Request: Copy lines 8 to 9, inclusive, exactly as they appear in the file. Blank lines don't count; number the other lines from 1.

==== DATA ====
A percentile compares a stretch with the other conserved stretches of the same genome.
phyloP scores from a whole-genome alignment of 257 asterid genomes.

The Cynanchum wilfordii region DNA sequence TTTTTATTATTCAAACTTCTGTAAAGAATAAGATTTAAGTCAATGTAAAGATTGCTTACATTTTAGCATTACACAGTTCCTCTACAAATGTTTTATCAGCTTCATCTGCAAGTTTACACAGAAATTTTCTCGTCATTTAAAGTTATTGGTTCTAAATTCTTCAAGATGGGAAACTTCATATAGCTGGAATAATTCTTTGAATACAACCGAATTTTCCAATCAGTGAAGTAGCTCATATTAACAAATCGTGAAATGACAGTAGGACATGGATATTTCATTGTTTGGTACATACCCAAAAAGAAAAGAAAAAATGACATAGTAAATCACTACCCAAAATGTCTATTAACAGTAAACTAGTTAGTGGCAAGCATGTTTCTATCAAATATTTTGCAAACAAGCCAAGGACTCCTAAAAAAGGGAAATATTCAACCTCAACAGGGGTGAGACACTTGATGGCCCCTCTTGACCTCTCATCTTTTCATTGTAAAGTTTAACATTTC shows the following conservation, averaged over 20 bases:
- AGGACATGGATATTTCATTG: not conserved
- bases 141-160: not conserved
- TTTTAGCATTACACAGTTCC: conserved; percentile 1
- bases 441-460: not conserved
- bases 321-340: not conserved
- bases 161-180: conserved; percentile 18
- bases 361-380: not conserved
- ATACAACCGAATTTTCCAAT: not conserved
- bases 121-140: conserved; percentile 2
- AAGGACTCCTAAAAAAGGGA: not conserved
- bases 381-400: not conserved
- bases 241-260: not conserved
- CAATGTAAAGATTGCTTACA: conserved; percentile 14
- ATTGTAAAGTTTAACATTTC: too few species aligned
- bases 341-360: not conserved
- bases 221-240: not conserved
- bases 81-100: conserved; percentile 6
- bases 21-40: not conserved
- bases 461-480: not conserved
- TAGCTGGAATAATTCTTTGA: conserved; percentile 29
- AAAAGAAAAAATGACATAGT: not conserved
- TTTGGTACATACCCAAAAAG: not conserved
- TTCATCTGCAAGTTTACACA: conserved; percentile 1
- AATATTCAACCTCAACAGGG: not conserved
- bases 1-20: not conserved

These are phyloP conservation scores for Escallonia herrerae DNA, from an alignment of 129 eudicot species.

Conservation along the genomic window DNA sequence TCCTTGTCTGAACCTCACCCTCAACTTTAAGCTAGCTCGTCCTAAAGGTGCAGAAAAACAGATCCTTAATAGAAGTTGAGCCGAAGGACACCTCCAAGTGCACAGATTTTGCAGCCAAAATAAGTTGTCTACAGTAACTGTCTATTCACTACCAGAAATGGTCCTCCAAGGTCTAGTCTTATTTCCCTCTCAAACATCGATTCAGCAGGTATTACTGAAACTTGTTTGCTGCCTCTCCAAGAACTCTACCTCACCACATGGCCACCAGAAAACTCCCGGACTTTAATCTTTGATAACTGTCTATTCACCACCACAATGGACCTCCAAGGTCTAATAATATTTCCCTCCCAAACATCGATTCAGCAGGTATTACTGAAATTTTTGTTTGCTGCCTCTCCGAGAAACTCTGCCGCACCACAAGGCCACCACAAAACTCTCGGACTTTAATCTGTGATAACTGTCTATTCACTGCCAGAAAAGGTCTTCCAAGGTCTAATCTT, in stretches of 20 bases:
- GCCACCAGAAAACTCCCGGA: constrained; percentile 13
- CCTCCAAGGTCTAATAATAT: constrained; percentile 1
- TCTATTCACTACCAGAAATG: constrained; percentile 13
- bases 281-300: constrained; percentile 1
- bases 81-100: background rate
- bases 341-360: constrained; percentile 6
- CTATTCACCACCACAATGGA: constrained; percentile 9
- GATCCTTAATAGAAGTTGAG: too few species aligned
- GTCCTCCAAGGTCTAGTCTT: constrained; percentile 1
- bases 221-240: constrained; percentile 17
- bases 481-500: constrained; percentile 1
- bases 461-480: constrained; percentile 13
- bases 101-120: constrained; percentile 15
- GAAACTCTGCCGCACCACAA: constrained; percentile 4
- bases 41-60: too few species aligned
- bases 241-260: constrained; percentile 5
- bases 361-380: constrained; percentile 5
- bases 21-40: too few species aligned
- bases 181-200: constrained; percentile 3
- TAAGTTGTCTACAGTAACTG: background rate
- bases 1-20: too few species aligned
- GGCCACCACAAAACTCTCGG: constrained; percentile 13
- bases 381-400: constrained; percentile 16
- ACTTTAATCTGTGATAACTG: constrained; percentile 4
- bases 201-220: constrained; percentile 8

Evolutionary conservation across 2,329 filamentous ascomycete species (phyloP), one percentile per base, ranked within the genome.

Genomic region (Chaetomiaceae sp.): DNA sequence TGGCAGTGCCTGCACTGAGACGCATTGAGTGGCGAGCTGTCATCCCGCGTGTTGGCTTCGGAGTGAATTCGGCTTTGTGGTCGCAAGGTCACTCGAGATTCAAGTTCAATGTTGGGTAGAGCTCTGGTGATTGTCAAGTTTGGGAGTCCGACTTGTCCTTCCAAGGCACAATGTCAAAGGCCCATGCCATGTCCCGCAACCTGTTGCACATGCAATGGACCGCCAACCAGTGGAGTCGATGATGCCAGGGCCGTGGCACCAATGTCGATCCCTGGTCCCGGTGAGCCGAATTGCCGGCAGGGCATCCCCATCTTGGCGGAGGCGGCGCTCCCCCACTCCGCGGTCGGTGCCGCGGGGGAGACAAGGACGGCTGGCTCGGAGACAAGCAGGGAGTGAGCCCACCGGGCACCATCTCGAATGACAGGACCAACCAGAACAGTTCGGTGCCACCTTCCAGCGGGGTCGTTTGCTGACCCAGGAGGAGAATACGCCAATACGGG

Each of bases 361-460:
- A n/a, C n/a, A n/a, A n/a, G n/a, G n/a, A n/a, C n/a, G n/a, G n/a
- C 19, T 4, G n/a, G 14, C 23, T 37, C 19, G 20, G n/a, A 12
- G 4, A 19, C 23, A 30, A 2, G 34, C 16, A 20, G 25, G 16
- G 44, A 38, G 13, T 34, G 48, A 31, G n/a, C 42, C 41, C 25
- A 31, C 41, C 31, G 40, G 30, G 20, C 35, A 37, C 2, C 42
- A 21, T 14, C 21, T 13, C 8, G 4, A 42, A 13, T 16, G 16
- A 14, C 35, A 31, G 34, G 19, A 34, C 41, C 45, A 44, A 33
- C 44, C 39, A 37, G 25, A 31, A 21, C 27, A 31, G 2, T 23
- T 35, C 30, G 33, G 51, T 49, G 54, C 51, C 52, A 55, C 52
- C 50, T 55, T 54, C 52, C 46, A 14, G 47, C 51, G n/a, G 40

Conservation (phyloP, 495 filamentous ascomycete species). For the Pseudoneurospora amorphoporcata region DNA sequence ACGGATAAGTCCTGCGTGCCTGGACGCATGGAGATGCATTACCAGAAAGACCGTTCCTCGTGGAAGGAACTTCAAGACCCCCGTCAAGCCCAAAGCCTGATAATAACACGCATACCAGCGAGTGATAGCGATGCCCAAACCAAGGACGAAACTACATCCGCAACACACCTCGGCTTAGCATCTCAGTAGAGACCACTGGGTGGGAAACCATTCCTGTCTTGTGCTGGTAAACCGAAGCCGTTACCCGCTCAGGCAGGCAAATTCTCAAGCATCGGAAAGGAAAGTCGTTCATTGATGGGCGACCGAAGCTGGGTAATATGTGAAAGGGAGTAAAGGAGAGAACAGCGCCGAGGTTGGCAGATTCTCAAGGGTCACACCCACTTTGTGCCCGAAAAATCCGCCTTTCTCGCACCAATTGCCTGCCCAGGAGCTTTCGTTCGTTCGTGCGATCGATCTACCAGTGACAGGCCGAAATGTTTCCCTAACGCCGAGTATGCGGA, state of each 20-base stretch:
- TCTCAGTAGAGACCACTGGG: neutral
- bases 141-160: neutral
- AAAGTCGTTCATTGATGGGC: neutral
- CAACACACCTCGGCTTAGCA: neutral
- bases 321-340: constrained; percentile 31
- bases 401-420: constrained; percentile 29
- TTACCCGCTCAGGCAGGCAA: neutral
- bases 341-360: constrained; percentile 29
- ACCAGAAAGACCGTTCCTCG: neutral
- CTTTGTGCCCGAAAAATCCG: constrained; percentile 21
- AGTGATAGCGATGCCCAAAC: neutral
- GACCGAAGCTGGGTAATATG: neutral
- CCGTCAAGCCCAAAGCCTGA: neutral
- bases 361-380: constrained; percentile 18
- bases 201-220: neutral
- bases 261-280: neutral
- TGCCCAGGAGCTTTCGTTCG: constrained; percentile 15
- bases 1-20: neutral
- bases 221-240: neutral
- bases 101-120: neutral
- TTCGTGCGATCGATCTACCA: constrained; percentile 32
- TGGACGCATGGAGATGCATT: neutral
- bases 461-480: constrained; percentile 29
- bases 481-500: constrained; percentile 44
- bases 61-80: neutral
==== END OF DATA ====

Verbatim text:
- bases 321-340: not conserved
- bases 161-180: conserved; percentile 18